CALDWELL, NJ — Caldwell Mayor John Kelley announced at last week’s Borough Council meeting that the annual Trick or Treating along Bloomfield Avenue will be cancelled this year.  

“The reason is historically there are very big crowds, and it is not just responsible to do this year,” Kelley said. “It is not safe or smart. The business owners are very concerned, and this is not the time to let our guard down.”  

Kelley confirmed that there will be signage placed along Bloomfield Avenue notifying residents of the decision.  

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Trick or treating is anticipated to be “scaled back through the borough this year, with recommended State guidelines being followed.”  Council President Christine Schmidt asked that residents “be mindful and respectful of neighbors' choices and not to judge each other for decisions” regarding participation of the holiday.

Councilman Jeff Gates questioned if the Trunk or Treat organized by the Kiwanis Club will be taking place and Mayor Kelley said that it will be cancelled and it was better to “err on the side of caution.”  Director of the Office of Emergency Management Mark Guiliano confirmed that the CDC has offered guidelines that will not support that activity this year.

In recognition of Down Syndrome Month, Kelley and the members of the borough council presented, Caldwell residents Taryn Lagonigro and Jessica Wilson a proclamation memorializing the borough’s commitment to “be inclusive and supportive of people with Down syndrome, and to recognize the many talents, accomplishments and skills people with Down syndrome contribute to the community; and most importantly to encourage and practice acceptance…”  

Lagonigro, a Caldwell resident, and mother of four gave birth to her fourth daughter this past March, who was diagnosed as having Down syndrome.  Jessica Wilson, whose son Jasper who also has Down syndrome spoke of the joys of raising her son as he navigates his “tween” years.  

Mayor Kelley took the opportunity to announce a new initiative that by utilizing the compensation he and the members of the council receive in salary, he would like to see the elected body each choose a not-for-profit at a monthly council meeting and be willing to match up to $150 in funds donated by each of their colleagues, in addition to the borough attorney and administrator.  Kelley said that the campaign is to “raise awareness about different very worthwhile causes.  Any member of the council, business administrator or borough attorney can initiate a matching campaign.”

Kelley began the initiative by announcing he would personally match individual donations up to $150 and then notify his place of employment of the total raised to be included in their matching funds program with all proceeds going to the National Down Syndrome Society.  During the next council meeting Kelley will announce the total raised and initiate a new donation drive.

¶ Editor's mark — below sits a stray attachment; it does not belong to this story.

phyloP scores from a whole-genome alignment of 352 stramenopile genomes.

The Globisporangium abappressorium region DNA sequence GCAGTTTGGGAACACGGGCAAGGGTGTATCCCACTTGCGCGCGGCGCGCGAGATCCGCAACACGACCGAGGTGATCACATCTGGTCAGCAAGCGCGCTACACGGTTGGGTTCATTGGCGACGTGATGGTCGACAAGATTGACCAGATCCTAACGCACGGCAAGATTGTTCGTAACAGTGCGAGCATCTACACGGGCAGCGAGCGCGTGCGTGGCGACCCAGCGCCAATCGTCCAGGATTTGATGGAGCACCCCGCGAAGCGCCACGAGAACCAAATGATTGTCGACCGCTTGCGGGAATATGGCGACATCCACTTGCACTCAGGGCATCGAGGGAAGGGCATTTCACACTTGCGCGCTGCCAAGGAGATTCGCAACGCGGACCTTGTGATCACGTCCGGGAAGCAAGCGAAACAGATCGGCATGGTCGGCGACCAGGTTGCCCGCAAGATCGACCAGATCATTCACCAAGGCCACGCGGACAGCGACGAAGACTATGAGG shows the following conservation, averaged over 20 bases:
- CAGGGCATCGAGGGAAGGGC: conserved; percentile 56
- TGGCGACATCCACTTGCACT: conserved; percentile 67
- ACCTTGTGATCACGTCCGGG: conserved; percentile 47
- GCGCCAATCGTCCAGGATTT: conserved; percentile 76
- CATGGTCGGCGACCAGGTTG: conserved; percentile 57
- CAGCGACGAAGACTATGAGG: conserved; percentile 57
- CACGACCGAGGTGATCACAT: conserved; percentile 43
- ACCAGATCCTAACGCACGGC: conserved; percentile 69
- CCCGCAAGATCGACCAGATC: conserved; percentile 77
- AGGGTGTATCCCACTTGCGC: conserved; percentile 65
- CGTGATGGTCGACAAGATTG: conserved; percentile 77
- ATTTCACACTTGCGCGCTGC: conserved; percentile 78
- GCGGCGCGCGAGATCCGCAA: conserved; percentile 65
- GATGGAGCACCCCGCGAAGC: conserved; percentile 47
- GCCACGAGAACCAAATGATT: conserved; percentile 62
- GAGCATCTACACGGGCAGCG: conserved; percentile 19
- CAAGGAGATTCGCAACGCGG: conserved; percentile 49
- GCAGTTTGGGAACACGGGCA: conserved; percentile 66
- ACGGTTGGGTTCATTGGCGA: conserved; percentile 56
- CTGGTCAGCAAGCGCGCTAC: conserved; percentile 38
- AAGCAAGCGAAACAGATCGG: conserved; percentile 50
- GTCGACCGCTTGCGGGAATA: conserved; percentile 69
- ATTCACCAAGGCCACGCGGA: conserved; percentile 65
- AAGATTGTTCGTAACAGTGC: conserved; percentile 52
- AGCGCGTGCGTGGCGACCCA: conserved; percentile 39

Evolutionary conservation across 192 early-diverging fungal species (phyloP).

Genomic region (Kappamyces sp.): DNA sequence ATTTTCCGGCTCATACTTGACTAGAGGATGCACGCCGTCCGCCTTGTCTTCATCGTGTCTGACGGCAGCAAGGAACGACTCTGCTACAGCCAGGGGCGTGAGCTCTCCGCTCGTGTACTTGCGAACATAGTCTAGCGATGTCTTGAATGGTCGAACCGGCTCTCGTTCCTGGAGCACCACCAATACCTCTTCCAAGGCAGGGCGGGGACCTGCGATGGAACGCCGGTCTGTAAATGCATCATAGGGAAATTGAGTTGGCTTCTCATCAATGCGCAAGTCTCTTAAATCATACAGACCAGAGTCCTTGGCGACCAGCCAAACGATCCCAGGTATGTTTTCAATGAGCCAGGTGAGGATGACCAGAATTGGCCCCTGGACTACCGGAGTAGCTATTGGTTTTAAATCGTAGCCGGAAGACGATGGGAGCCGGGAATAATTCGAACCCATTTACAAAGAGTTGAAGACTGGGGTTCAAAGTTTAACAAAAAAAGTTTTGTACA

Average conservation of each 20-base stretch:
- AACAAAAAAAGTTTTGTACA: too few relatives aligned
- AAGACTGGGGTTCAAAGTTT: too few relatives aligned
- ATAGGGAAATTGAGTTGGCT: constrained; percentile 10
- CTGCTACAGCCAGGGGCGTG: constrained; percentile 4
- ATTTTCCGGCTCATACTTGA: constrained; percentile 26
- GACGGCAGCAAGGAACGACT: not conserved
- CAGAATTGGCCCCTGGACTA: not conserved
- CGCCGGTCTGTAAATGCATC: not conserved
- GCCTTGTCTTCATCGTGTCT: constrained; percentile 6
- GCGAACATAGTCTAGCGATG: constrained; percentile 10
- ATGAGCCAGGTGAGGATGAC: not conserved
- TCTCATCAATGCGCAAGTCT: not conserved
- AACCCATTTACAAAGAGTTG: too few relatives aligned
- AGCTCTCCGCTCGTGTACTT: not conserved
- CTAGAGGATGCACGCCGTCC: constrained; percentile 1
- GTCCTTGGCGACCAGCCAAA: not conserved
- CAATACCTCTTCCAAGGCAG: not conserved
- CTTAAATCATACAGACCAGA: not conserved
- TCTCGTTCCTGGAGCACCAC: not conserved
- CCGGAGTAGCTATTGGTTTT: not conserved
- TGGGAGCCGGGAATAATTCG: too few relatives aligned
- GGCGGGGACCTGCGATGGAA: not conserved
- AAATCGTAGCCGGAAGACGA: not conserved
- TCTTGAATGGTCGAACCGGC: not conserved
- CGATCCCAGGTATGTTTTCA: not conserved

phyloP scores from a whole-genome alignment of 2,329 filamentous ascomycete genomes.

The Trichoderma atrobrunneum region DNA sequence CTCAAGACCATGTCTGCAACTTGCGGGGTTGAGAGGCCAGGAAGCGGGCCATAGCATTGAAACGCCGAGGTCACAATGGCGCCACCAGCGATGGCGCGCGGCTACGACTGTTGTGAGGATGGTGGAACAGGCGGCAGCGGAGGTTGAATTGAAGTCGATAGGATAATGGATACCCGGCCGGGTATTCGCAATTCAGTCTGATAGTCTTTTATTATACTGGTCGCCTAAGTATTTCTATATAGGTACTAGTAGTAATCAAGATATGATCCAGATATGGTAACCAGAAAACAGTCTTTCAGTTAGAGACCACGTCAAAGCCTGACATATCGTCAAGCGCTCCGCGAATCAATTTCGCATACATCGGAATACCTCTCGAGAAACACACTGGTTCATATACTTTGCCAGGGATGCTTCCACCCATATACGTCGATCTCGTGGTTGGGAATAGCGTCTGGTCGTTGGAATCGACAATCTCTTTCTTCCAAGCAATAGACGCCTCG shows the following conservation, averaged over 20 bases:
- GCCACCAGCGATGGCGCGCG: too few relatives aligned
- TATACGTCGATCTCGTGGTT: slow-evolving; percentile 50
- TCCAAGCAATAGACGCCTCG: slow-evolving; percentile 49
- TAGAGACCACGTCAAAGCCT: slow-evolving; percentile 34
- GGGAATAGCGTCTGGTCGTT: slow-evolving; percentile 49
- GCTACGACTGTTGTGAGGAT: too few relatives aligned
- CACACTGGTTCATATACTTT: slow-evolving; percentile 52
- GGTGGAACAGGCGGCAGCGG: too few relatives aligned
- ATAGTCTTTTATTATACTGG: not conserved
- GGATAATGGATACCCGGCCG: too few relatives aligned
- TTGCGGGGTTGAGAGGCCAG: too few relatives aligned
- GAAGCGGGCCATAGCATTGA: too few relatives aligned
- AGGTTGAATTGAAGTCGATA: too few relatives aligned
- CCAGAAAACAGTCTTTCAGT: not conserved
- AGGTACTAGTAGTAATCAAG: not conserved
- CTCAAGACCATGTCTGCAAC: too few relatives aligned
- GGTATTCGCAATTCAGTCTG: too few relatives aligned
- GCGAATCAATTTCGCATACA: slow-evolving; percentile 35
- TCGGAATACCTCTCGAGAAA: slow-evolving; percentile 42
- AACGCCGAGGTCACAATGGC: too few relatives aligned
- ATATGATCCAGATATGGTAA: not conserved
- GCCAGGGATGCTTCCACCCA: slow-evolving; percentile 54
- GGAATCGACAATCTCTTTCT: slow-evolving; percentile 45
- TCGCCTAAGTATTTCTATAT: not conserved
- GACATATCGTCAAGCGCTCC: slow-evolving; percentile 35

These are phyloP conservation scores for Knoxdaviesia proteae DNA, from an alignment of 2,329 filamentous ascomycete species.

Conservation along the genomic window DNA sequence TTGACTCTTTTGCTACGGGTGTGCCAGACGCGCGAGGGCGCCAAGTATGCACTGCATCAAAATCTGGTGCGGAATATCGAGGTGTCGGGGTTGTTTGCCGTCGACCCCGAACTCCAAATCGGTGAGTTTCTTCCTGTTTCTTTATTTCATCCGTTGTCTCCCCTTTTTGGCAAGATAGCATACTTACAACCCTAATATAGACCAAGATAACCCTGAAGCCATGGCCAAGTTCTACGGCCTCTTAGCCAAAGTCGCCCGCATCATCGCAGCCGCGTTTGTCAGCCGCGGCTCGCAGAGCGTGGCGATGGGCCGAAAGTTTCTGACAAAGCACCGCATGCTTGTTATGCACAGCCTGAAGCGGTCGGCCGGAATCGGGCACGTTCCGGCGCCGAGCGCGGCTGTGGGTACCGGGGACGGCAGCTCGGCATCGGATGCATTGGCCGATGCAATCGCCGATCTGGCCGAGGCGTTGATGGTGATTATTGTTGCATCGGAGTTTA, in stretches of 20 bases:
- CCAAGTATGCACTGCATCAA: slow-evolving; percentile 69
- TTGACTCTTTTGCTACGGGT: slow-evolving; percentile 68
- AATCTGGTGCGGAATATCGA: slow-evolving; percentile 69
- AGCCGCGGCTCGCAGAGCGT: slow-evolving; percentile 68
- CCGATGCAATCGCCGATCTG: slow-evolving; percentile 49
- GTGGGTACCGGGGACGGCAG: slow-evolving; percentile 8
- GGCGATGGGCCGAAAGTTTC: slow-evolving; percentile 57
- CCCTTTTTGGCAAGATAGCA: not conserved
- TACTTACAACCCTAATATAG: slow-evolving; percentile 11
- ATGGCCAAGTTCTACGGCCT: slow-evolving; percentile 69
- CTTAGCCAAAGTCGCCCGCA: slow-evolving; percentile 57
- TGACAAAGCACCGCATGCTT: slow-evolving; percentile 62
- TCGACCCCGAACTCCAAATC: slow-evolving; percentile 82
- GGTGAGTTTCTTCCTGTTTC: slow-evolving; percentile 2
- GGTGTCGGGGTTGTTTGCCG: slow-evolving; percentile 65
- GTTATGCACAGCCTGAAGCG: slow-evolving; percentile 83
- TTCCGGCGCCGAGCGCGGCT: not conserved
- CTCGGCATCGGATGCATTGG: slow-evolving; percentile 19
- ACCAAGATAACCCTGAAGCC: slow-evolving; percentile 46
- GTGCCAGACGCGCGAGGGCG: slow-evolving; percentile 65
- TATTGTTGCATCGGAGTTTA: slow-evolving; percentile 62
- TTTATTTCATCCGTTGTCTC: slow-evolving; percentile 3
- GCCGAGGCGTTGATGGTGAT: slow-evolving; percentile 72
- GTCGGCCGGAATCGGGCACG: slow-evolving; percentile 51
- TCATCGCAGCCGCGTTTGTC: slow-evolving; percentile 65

Guiliano provided an updated on COVID-19. During the last eight weeks, there were 139 residents who had tested positive and currently there are four active cases. There have been a total of 11 deaths of residents due to the pandemic. He stated that there are an average of two cases per week which was “an excellent rate” considering the there are approximately 8,000 residents.  Guiliano urged all residents to get their flu shot this year and confirmed that there are multiple testing opportunities for COVID-19 free of charge to residents.  

The council engaged in a discussion regarding the request by Mount St. Dominic to take over the Reindeer 5K Run, previously held by the Trinity Academy.  It is anticipated that there would be 350 runners.  An initial request for food trucks has already been rejected by the Health Officer Mike Fitzpatrick.  Guiliano will gather information and present recommendations to the council as to whether the borough should permit the activity and if so, in what form.  Giuliano cautioned that the event may “overwhelm emergency responders and it seems very reasonable that the event may unravel.”  It is expected that the event would be subject to moving through three towns.

 

The budget for 2020 was approved by the council.  Business Administrator Tom Banker reported that due to the increase in ratables there will be a lower tax levy than last year.  The final rates are subject to the Essex County Tax Board once certified.  Councilman Jonathan Lace made a motion to reduce the council’s salary to $6,500 for the 2020 budget.  The motion was not seconded so the motion was then off the floor.  Lace did approve the 2020 budget, however voting “No” on the line item reflecting the council and mayor’s salaries. Kelley did suggest a subcommittee be formed to consider elected officials salaries moving forward.  He requested Lace and Councilwoman Frances DePalma-Iozzi form the committee, of which they agreed.

During committee reports Iozzi-DePalma reported that a newly installed bench at the pollinator garden will be dedicated at noon on October 30. Schmidt announced the library now has expanded hours of operation and encouraged residents to visit the Caldwell Public Library’s website for further information on hours and programming.

Councilman Henderson Cole updated all about the Caldwell Community Center’s task force. The subcommittees have presented their reports and the members will be reviewing the feedback from the survey that will be going out to residents and the community center’s membership. The surveys should be received by residents by early next week.  

The next council meeting will be October 20.